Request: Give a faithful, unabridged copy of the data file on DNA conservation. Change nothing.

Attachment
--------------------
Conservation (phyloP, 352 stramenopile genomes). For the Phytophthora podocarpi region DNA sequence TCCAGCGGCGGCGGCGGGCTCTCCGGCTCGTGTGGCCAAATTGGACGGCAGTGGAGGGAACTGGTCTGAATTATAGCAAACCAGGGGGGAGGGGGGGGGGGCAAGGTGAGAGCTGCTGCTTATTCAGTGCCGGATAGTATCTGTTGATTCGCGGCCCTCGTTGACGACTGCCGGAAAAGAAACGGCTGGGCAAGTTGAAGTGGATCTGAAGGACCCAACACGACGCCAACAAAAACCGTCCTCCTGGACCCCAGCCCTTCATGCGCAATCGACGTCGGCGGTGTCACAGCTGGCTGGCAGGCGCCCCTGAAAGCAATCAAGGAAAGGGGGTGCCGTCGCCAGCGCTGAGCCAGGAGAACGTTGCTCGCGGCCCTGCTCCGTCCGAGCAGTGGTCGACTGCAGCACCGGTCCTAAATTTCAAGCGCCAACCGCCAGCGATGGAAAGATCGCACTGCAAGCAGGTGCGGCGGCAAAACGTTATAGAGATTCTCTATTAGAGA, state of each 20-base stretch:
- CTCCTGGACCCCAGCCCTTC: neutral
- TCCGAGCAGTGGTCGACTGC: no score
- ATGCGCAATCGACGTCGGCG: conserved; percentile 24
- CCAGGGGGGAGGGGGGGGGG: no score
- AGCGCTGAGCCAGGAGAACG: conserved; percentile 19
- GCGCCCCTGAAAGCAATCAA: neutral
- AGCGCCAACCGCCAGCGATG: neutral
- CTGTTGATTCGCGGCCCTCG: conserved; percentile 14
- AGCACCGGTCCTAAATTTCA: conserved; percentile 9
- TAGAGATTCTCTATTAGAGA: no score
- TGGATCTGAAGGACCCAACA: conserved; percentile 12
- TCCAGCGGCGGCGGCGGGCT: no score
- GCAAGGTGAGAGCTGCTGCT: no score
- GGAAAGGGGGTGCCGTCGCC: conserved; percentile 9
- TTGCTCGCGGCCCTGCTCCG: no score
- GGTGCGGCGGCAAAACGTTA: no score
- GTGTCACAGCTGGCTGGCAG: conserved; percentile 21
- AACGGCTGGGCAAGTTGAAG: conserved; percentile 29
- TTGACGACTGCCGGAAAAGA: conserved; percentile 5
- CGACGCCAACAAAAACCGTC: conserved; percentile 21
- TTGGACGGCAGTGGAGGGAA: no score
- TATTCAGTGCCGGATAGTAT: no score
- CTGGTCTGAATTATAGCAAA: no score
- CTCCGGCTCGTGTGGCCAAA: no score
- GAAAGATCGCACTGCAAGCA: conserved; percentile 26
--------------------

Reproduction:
Conservation (phyloP, 352 stramenopile genomes). For the Phytophthora podocarpi region DNA sequence TCCAGCGGCGGCGGCGGGCTCTCCGGCTCGTGTGGCCAAATTGGACGGCAGTGGAGGGAACTGGTCTGAATTATAGCAAACCAGGGGGGAGGGGGGGGGGGCAAGGTGAGAGCTGCTGCTTATTCAGTGCCGGATAGTATCTGTTGATTCGCGGCCCTCGTTGACGACTGCCGGAAAAGAAACGGCTGGGCAAGTTGAAGTGGATCTGAAGGACCCAACACGACGCCAACAAAAACCGTCCTCCTGGACCCCAGCCCTTCATGCGCAATCGACGTCGGCGGTGTCACAGCTGGCTGGCAGGCGCCCCTGAAAGCAATCAAGGAAAGGGGGTGCCGTCGCCAGCGCTGAGCCAGGAGAACGTTGCTCGCGGCCCTGCTCCGTCCGAGCAGTGGTCGACTGCAGCACCGGTCCTAAATTTCAAGCGCCAACCGCCAGCGATGGAAAGATCGCACTGCAAGCAGGTGCGGCGGCAAAACGTTATAGAGATTCTCTATTAGAGA, state of each 20-base stretch:
- CTCCTGGACCCCAGCCCTTC: neutral
- TCCGAGCAGTGGTCGACTGC: no score
- ATGCGCAATCGACGTCGGCG: conserved; percentile 24
- CCAGGGGGGAGGGGGGGGGG: no score
- AGCGCTGAGCCAGGAGAACG: conserved; percentile 19
- GCGCCCCTGAAAGCAATCAA: neutral
- AGCGCCAACCGCCAGCGATG: neutral
- CTGTTGATTCGCGGCCCTCG: conserved; percentile 14
- AGCACCGGTCCTAAATTTCA: conserved; percentile 9
- TAGAGATTCTCTATTAGAGA: no score
- TGGATCTGAAGGACCCAACA: conserved; percentile 12
- TCCAGCGGCGGCGGCGGGCT: no score
- GCAAGGTGAGAGCTGCTGCT: no score
- GGAAAGGGGGTGCCGTCGCC: conserved; percentile 9
- TTGCTCGCGGCCCTGCTCCG: no score
- GGTGCGGCGGCAAAACGTTA: no score
- GTGTCACAGCTGGCTGGCAG: conserved; percentile 21
- AACGGCTGGGCAAGTTGAAG: conserved; percentile 29
- TTGACGACTGCCGGAAAAGA: conserved; percentile 5
- CGACGCCAACAAAAACCGTC: conserved; percentile 21
- TTGGACGGCAGTGGAGGGAA: no score
- TATTCAGTGCCGGATAGTAT: no score
- CTGGTCTGAATTATAGCAAA: no score
- CTCCGGCTCGTGTGGCCAAA: no score
- GAAAGATCGCACTGCAAGCA: conserved; percentile 26